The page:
Saturday, April 25, 2015

Grit & Rigor

The past two days have caused me to reflect on my own experience in Elementary School.  I realized that after all this time, I remember very little of the content I was taught.  What I do remember is some of the teachers that touched my life by helping me develop the love of reading and encouraging my curiosity and thirst for knowledge, both of which are still a strong part of my life today.  I don't remember learning to write paragraphs, opinion pieces or narratives in the primary grades, but I do remember practicing my handwriting and being very proud when my penmanship was praised.  I learned early on that the first step to becoming a writer was to learn to be legible so others could read what I wrote.  I recall reading insatiably and being allowed to "work" in the library shelving books as a reward for my good grades and behavior.  

As I sat in, yet another, meeting where teachers are treated as children and more and more regulations, initiative and procedures are handed down to us as though our years of experience and master's degrees mean nothing, I thought of how we are truly doing the profession and our students a grave disservice.  The words "grit","rigor","college and career ready" and "learning targets" are thrown around like they are the most important adjectives ever.  In reality, why is it so important to be college and career ready?  What about beyond college?  How about life outside a career?  Why aren't we preparing our students to be citizens of this world (not global economy) by giving them time to be children, learn to share, take turns, take pride in neat handwriting, love to read and learn to always be curious and kind?  How can they learn to be compassionate, empathetic, charitable and giving if most of what they read and write is informational?  How can they learn to be kind souls if they are not given opportunities to interact in an unstructured way?

These thoughts were all intensified today around 1:00 p.m. when one of our butterflies emerged from one of the 5 chrysalids in the habitat in our classroom.  The kids were super excited by this and were fascinated to watch the Painted Lady dry her wings and attempt to fly for the first time.  Obviously, my lesson plans for the afternoon were tossed out and we used the opportunity to watch the wonders of nature before our very eyes.  Unable to choral them back into the math lesson, I quickly decided to give them some much desired "free time".  My one little guy who is an English Language Learner (his family moved here from Jordan about 1 1/2 years ago) wanted me to teach him how to play checkers.  I soon realized that not one of my kids knew how to play the game so we formed teams with me helping and teaching them the strategy of the game.  I find it amazing to think that none of these children know how to play board games, but I really should not be so surprised.  Who has time for that anymore in this age of "grit" and "rigor" and "playdates" and afterschool organized sports and classes?  The hardest part of the game for my students was learning to take turns and wait for the other team to decide on a move and execute it because they are so used to being "self-directed" (another of my hated buzzwords).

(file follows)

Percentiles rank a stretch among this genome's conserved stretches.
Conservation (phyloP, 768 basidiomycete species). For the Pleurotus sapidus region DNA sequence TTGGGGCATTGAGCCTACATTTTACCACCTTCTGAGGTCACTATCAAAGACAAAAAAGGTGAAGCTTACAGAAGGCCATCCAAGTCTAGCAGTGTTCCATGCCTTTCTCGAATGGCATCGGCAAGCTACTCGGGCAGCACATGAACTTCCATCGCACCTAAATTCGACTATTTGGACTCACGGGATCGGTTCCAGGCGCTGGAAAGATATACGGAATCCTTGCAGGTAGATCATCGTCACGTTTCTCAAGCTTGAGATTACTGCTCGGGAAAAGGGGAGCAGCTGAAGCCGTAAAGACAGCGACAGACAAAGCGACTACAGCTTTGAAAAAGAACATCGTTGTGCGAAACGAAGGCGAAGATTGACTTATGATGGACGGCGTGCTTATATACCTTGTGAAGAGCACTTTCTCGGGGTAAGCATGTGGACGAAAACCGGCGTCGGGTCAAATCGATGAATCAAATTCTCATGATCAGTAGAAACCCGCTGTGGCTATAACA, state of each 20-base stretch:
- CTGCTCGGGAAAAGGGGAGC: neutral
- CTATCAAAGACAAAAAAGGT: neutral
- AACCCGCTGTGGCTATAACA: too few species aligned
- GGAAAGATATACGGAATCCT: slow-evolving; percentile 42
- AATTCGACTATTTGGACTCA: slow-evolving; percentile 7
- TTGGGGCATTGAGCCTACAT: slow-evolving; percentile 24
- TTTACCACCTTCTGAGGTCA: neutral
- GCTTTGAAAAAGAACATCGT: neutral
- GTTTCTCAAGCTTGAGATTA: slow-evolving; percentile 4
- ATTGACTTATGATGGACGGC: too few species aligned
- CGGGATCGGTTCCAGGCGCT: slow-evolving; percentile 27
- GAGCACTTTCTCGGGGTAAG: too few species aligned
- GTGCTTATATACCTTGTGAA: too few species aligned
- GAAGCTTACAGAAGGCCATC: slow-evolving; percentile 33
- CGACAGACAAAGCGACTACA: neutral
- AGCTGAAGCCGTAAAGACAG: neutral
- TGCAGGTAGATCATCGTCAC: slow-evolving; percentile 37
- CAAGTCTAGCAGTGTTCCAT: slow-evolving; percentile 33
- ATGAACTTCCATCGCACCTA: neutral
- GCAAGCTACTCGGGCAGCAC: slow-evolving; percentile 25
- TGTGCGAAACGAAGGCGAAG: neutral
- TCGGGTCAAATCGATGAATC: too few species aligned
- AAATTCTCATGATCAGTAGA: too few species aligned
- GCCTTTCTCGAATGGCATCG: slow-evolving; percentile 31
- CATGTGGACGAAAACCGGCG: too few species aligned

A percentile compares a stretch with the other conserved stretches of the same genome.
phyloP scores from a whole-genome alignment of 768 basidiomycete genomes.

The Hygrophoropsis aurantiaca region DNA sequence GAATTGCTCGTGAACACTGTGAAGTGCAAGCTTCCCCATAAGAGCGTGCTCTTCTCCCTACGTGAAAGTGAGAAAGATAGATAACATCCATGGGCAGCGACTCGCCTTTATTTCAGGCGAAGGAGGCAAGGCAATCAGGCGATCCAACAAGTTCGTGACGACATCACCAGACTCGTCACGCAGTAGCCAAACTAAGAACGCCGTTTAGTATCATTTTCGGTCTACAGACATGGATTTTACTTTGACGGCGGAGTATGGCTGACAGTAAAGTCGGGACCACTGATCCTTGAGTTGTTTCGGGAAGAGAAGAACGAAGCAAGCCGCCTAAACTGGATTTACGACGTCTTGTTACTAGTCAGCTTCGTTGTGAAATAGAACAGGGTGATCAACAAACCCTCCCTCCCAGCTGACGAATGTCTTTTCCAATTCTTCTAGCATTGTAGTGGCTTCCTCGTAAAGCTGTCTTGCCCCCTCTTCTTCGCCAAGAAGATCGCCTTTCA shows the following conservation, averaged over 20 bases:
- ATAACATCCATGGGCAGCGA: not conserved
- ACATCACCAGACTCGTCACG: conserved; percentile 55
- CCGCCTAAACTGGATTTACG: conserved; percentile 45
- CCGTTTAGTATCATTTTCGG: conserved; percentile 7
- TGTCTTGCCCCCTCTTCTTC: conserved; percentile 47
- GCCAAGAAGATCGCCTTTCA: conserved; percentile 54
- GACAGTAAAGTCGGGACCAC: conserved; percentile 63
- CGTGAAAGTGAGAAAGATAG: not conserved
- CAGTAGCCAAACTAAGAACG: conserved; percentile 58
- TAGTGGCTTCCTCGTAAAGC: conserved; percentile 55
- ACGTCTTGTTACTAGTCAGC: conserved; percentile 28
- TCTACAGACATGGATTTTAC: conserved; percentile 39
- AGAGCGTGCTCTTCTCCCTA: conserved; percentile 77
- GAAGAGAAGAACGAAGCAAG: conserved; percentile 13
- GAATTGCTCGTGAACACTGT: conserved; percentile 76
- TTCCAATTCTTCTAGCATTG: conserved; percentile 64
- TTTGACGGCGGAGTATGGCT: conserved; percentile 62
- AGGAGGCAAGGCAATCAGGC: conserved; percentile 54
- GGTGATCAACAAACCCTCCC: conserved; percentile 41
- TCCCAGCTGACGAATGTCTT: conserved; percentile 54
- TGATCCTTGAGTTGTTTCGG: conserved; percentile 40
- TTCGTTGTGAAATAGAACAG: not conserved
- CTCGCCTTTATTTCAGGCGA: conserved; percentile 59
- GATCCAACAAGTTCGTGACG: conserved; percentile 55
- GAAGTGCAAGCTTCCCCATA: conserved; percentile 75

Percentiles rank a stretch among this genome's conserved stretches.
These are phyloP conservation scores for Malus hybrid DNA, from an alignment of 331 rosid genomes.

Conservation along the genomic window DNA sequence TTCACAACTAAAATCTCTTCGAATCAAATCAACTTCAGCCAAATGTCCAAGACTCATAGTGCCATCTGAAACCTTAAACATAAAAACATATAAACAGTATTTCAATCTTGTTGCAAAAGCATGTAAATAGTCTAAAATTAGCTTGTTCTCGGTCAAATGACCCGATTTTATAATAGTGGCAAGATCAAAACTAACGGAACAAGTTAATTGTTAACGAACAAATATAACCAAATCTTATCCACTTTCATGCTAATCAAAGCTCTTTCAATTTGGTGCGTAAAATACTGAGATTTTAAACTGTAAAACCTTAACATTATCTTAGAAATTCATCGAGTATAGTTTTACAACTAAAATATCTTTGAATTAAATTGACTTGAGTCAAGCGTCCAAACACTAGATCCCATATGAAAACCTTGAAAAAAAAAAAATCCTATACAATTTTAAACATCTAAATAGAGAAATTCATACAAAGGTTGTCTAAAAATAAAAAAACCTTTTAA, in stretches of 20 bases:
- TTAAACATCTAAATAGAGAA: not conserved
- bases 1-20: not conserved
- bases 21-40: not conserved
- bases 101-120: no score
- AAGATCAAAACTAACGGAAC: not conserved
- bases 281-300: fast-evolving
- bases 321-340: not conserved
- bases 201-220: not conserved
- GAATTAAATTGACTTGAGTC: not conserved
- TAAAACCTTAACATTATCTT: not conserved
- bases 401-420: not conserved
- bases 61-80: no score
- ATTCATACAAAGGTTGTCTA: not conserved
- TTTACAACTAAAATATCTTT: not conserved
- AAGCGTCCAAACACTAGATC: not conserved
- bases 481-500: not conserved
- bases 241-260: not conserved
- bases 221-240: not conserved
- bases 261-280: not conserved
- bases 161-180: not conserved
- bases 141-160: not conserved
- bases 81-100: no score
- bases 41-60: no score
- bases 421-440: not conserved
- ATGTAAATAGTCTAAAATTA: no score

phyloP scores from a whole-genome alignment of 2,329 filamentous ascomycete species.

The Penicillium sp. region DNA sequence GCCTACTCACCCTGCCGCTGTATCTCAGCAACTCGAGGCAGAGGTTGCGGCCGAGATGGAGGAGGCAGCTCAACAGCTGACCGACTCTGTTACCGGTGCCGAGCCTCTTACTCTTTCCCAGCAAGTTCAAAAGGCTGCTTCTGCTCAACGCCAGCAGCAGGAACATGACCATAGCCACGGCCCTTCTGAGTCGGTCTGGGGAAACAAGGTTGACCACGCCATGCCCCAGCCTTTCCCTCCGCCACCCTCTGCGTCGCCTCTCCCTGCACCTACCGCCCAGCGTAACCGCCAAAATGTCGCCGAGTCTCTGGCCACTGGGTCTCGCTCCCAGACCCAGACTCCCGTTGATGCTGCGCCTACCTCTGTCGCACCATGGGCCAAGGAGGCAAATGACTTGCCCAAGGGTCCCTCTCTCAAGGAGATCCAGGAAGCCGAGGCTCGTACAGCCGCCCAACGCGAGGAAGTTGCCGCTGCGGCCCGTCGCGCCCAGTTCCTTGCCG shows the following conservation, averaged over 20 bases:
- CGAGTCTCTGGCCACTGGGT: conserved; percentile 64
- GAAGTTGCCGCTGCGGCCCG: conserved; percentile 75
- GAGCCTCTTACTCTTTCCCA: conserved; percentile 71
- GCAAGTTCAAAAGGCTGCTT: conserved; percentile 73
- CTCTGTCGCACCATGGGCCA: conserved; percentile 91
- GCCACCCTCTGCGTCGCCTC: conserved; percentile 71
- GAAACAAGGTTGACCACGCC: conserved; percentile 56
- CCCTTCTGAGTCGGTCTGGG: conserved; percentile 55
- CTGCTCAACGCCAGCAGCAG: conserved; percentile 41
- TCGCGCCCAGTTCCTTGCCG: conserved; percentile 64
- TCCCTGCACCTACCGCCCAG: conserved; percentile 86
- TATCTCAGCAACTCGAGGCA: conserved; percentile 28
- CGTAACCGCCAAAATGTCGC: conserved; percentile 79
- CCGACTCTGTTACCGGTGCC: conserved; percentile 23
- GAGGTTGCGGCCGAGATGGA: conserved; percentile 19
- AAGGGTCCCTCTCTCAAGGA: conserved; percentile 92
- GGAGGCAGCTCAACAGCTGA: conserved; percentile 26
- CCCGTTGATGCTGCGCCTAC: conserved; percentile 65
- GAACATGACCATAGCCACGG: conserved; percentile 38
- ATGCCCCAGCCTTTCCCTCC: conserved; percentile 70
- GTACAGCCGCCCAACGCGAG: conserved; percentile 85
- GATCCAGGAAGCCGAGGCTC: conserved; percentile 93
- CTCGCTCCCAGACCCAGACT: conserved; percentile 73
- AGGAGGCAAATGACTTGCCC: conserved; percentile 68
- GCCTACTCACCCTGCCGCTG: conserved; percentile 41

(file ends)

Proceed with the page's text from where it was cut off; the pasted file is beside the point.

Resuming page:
At the end of the day, I am going to continue to do my job to the best of my ability, including teaching my little ones to be curious, love books, be amazed at the wonders of nature, learn to take turns, accept each others' differences, share and be kind souls.  None of them will remember that I taught them to add and subtract or that we wrote paragraphs and "identified the main idea and key details" of a story.  Hopefully, they will look back someday and vaguely remember that they learned to love reading and books, played checkers, had Lunch Bunch and danced to "Happy" by Pharrell Williams on Fridays.  If they are kind souls and good citizens, whether they go to college or not, well, then I did my job.

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